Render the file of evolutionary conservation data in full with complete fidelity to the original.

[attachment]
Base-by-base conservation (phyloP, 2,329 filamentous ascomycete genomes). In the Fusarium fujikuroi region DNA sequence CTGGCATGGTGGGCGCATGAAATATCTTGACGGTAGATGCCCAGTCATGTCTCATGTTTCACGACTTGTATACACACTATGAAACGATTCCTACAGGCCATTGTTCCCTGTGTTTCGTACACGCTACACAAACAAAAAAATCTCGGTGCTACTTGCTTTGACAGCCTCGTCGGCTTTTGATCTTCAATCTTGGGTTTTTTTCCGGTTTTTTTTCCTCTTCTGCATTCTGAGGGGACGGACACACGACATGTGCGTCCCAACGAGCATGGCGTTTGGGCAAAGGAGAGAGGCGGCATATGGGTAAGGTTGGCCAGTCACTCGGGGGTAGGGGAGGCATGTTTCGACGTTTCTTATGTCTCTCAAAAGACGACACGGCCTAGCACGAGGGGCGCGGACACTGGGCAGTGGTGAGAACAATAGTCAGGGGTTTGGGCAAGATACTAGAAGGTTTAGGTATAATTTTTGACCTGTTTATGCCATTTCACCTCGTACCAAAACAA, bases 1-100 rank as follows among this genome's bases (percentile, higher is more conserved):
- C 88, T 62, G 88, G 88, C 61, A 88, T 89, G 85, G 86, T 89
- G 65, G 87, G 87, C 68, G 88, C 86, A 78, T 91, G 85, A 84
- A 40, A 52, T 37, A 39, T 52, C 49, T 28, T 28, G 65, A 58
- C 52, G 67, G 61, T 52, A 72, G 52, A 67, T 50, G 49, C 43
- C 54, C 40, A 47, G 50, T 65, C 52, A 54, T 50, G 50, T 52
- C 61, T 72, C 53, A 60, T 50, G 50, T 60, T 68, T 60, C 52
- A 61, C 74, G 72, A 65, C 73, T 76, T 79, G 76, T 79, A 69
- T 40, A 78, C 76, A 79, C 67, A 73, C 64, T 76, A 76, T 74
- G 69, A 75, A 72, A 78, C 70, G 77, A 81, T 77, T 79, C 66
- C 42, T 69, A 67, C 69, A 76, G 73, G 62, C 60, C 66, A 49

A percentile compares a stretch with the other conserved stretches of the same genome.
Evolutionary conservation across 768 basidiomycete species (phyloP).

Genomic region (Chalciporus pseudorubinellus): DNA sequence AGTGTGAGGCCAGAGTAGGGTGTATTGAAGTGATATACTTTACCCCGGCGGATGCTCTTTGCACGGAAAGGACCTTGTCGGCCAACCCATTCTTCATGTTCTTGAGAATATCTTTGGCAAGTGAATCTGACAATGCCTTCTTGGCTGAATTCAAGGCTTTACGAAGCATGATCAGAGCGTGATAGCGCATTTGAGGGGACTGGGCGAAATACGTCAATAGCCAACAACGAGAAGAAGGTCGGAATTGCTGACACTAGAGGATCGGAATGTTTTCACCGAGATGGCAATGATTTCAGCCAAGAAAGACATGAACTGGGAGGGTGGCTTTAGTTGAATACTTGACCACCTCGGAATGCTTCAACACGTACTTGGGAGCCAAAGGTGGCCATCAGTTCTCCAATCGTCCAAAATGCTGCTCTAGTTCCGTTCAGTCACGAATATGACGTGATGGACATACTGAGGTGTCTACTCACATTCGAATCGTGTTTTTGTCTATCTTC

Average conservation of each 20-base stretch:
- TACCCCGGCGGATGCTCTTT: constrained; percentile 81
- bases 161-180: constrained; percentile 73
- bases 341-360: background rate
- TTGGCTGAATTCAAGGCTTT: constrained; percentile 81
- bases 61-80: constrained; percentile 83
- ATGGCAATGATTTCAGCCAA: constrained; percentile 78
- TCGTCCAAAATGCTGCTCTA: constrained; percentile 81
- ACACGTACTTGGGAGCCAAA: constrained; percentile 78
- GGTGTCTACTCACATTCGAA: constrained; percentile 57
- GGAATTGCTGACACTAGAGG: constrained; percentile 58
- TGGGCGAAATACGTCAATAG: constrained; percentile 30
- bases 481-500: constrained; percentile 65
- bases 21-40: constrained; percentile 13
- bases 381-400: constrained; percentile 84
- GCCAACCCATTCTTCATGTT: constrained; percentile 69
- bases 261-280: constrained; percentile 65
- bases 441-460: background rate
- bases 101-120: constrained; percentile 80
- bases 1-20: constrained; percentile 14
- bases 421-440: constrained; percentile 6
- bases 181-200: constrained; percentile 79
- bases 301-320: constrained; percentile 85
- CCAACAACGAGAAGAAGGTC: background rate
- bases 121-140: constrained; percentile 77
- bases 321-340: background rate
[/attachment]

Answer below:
Base-by-base conservation (phyloP, 2,329 filamentous ascomycete genomes). In the Fusarium fujikuroi region DNA sequence CTGGCATGGTGGGCGCATGAAATATCTTGACGGTAGATGCCCAGTCATGTCTCATGTTTCACGACTTGTATACACACTATGAAACGATTCCTACAGGCCATTGTTCCCTGTGTTTCGTACACGCTACACAAACAAAAAAATCTCGGTGCTACTTGCTTTGACAGCCTCGTCGGCTTTTGATCTTCAATCTTGGGTTTTTTTCCGGTTTTTTTTCCTCTTCTGCATTCTGAGGGGACGGACACACGACATGTGCGTCCCAACGAGCATGGCGTTTGGGCAAAGGAGAGAGGCGGCATATGGGTAAGGTTGGCCAGTCACTCGGGGGTAGGGGAGGCATGTTTCGACGTTTCTTATGTCTCTCAAAAGACGACACGGCCTAGCACGAGGGGCGCGGACACTGGGCAGTGGTGAGAACAATAGTCAGGGGTTTGGGCAAGATACTAGAAGGTTTAGGTATAATTTTTGACCTGTTTATGCCATTTCACCTCGTACCAAAACAA, bases 1-100 rank as follows among this genome's bases (percentile, higher is more conserved):
- C 88, T 62, G 88, G 88, C 61, A 88, T 89, G 85, G 86, T 89
- G 65, G 87, G 87, C 68, G 88, C 86, A 78, T 91, G 85, A 84
- A 40, A 52, T 37, A 39, T 52, C 49, T 28, T 28, G 65, A 58
- C 52, G 67, G 61, T 52, A 72, G 52, A 67, T 50, G 49, C 43
- C 54, C 40, A 47, G 50, T 65, C 52, A 54, T 50, G 50, T 52
- C 61, T 72, C 53, A 60, T 50, G 50, T 60, T 68, T 60, C 52
- A 61, C 74, G 72, A 65, C 73, T 76, T 79, G 76, T 79, A 69
- T 40, A 78, C 76, A 79, C 67, A 73, C 64, T 76, A 76, T 74
- G 69, A 75, A 72, A 78, C 70, G 77, A 81, T 77, T 79, C 66
- C 42, T 69, A 67, C 69, A 76, G 73, G 62, C 60, C 66, A 49

A percentile compares a stretch with the other conserved stretches of the same genome.
Evolutionary conservation across 768 basidiomycete species (phyloP).

Genomic region (Chalciporus pseudorubinellus): DNA sequence AGTGTGAGGCCAGAGTAGGGTGTATTGAAGTGATATACTTTACCCCGGCGGATGCTCTTTGCACGGAAAGGACCTTGTCGGCCAACCCATTCTTCATGTTCTTGAGAATATCTTTGGCAAGTGAATCTGACAATGCCTTCTTGGCTGAATTCAAGGCTTTACGAAGCATGATCAGAGCGTGATAGCGCATTTGAGGGGACTGGGCGAAATACGTCAATAGCCAACAACGAGAAGAAGGTCGGAATTGCTGACACTAGAGGATCGGAATGTTTTCACCGAGATGGCAATGATTTCAGCCAAGAAAGACATGAACTGGGAGGGTGGCTTTAGTTGAATACTTGACCACCTCGGAATGCTTCAACACGTACTTGGGAGCCAAAGGTGGCCATCAGTTCTCCAATCGTCCAAAATGCTGCTCTAGTTCCGTTCAGTCACGAATATGACGTGATGGACATACTGAGGTGTCTACTCACATTCGAATCGTGTTTTTGTCTATCTTC

Average conservation of each 20-base stretch:
- TACCCCGGCGGATGCTCTTT: constrained; percentile 81
- bases 161-180: constrained; percentile 73
- bases 341-360: background rate
- TTGGCTGAATTCAAGGCTTT: constrained; percentile 81
- bases 61-80: constrained; percentile 83
- ATGGCAATGATTTCAGCCAA: constrained; percentile 78
- TCGTCCAAAATGCTGCTCTA: constrained; percentile 81
- ACACGTACTTGGGAGCCAAA: constrained; percentile 78
- GGTGTCTACTCACATTCGAA: constrained; percentile 57
- GGAATTGCTGACACTAGAGG: constrained; percentile 58
- TGGGCGAAATACGTCAATAG: constrained; percentile 30
- bases 481-500: constrained; percentile 65
- bases 21-40: constrained; percentile 13
- bases 381-400: constrained; percentile 84
- GCCAACCCATTCTTCATGTT: constrained; percentile 69
- bases 261-280: constrained; percentile 65
- bases 441-460: background rate
- bases 101-120: constrained; percentile 80
- bases 1-20: constrained; percentile 14
- bases 421-440: constrained; percentile 6
- bases 181-200: constrained; percentile 79
- bases 301-320: constrained; percentile 85
- CCAACAACGAGAAGAAGGTC: background rate
- bases 121-140: constrained; percentile 77
- bases 321-340: background rate